The Phillips Collects: Simone Leigh

Simone Leigh, No Face (Crown Heights), 2018

Simone Leigh, No Face (Crown Heights), 2018, Terracotta, graphite ink, salt-fired porcelain, epoxy, 20 x 8 x 8 in., The Phillips Collection, Director’s Discretionary Fund, 2018

Simone Leigh (b. 1967, Chicago) creates exquisitely crafted ceramic sculptures informed by her ongoing exploration of black female subjectivity and ethnography. Through ceramics, Leigh references vernacular visual traditions from the Caribbean, the American South, and the African continent, as well as the black diasporic experience dating from the Middle Passage to the present. Vessels, cowrie shells, and busts are reoccurring forms, each making symbolic reference to the black body.

The faceless bust of No Face (Crown Heights) is encircled by a rosette featuring dozens of tiny, handcrafted ceramic roses. Leigh thinks of her sculptures as performative in the sense that she is “performing” the work of anonymous African potters (often women). The hollowness of the works is not meant to impart emptiness or anonymity, but rather the loss of authorship associated with African ceramics.

Leigh is the recipient of the prestigious 2018 Hugo Boss Prize.Her work is the collections of the Hammer Museum, Los Angeles; the Perez Art Museum, Miami; the Solomon R. Guggenheim Museum, New York; and the Studio Museum in Harlem, New York, among others.

“I am so pleased to embrace this subtle and thought-provoking work by Simone Leigh for The Phillips Collection. The personal, hand-made quality of this mysterious object engages us with surprising intensity. I’m particularly glad that we continue to add to the number of women artists represented in the collection.” —Vradenburg Director and CEO Dorothy Kosinski

Inside It Looks Like It’s Going To Be (Part I)

The Phillips’s latest Intersections Contemporary Art Project, Richard Tuttle: It Looks Like It’s Going To Be, has opened on the second floor of the Phillips House galleries. In the extensive exhibition—his “most ambitious,” according to the artist—Tuttle has paired a 41-verse poem that he wrote with 41 artworks that he created for the installation. The exhibition also includes 16 works on paper that he selected from the permanent collection.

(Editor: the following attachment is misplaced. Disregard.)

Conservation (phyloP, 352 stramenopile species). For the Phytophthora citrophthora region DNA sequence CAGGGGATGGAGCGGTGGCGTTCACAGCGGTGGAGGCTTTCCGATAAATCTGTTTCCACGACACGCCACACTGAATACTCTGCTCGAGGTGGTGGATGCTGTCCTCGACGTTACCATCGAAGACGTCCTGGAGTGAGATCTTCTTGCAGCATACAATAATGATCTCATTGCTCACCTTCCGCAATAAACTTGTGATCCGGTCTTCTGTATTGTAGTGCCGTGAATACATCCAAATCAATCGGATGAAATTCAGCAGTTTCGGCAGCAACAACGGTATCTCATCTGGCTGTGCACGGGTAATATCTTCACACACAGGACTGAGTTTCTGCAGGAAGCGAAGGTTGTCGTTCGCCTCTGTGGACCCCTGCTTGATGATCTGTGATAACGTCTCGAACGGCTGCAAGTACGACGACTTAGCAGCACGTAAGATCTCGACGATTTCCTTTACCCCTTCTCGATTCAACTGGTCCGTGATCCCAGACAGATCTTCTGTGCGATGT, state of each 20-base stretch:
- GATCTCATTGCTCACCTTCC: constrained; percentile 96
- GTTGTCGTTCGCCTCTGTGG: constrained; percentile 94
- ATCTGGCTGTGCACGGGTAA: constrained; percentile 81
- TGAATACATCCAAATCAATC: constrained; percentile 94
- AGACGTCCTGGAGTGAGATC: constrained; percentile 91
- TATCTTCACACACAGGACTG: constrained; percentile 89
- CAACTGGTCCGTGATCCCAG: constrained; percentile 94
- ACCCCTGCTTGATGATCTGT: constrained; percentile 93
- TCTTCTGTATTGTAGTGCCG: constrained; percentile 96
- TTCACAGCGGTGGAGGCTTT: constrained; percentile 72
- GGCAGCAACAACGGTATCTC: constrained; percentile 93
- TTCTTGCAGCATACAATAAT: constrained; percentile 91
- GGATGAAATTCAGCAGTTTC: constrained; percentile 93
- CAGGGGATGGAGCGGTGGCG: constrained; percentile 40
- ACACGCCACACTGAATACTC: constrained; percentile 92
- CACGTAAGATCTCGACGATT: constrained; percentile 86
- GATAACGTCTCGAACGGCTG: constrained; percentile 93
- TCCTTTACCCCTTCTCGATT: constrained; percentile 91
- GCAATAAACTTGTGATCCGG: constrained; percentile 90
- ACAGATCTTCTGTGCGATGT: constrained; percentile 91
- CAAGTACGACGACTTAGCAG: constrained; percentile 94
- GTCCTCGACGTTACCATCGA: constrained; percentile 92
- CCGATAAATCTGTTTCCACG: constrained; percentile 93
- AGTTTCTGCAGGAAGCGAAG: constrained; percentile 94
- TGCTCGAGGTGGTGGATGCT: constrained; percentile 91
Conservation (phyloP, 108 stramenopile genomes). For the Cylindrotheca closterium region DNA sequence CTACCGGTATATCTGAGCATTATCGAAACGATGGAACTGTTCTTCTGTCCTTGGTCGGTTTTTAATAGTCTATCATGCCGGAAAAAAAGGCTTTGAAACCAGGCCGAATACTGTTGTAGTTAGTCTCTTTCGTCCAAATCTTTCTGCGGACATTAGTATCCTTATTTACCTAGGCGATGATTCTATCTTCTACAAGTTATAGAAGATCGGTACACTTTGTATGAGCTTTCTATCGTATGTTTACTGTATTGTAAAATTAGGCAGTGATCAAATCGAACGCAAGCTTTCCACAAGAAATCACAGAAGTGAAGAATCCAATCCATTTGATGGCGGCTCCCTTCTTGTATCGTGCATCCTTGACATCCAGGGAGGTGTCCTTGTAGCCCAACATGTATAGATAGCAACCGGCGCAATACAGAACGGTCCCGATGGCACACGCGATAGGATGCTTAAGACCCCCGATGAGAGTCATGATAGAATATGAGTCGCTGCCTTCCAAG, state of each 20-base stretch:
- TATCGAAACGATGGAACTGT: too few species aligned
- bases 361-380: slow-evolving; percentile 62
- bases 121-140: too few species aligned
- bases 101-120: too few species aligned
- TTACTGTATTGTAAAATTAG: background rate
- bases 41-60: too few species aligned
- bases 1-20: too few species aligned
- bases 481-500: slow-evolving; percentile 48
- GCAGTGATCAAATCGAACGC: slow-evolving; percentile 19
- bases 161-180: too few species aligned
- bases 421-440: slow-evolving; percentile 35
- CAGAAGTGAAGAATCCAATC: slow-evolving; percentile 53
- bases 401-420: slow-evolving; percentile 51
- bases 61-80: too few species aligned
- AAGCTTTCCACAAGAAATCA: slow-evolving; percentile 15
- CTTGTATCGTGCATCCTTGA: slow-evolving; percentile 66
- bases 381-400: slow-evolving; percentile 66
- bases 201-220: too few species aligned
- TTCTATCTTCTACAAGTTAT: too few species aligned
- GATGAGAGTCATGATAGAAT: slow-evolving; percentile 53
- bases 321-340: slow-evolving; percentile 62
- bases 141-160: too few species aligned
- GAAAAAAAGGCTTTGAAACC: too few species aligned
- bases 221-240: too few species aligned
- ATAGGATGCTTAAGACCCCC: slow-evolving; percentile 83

Richard Tuttle with his work Just in Case You want to Order (2018). Photo: Rhiannon Newman

Richard Tuttle with his work Just in case You want to order (2018). Photo: Rhiannon Newman

The artist explains: “There’s this point where the artist—and that includes poets and choreographers or novelists—cuts themself off from their audience. The kind of work I do, it’s intense and it’s concentrated, I can actually become unmindful that this is about communication, this is about an audience connecting. But it’s also—a friend of mine, a very wise friend of mine, spoke in terms of the lecture form and said that, ‘If the lecturer does not make contact with the audience, it’s not a lecture.’ I think that’s the same in art where the artist loses contact with the audience. It’s a tightrope, it’s a walking an edge where if the audience is too much in the mind of the artist it becomes popularistic or loses strength. We’re talking about a sound bite situation and I very much—I fall in love with certain ideas and I turn those over in my head for brief periods of time.”

Richard Tuttle: It Seems Like It's Going To Be installation view. Photo: Lee Stalsworth

Richard Tuttle: It Seems Like It’s Going To Be installation view. Photo: Lee Stalsworth

Richard Tuttle: It Seems Like It's Going To Be installation view. Photo: Lee Stalsworth

Richard Tuttle: It Seems Like It’s Going To Be installation view. Photo: Lee Stalsworth

Staff Show 2018: Charles Chen

In this series, Manager of Visitor and Family Engagement Emily Bray highlights participants in This Is My Day Job: The 2018 James McLaughlin Memorial Staff Show, on view through September 30, 2018.

The Intersection of Symbolism and Realism by Charles Chen

The Intersection of Symbolism and Realism by Charles Chen

Tell us about yourself.

I am an artist and museum professional. I currently work as a Museum Assistant at The Phillips Collection and an Interpretive Visitor Guide at the US Capitol. I have also served at the Smithsonian National Museum of Natural History and the Newseum. I studied studio art and museum studies for my undergraduate and graduate degrees, respectively. As an artist, my mediums of interest include printmaking, works on paper, digital art, and photography. I am interested in documenting social justice and inequality, urban culture, and politics.

What do you do at The Phillips Collection? Are there any unique or interesting parts about your job that most people might not know about?

I am a Museum Assistant. I safeguard the collections and help make visitors’ experience memorable and enjoyable. But when visitors are not around, I get to study the museum’s world-class paintings up close, observing artists’ skillful and expressive techniques and realizing small details and revelations over time and repeated observation.

Photo of Charles Chen

Charles Chen

Who is your favorite artist in the collection?

John Sloan and Pierre Bonnard

What is your favorite space within The Phillips Collection?

Staircase of the original Phillips House

What would you like people to know about your artwork on view in the 2018 Staff Show (or your work in general)?

I work in digital and traditional art mediums but I am drawn most to photography, specifically the subject matter of street photography. A native New Yorker and urbanite, I am drawn to the energy of recording humanity and all its interaction with the urban environment. This tongue-and-cheek scene explores an every day scene while playfully contrasting different artistic movements.

This Is My Day Job: The James McLaughlin Memorial Staff Show is on view through September 30, 2018.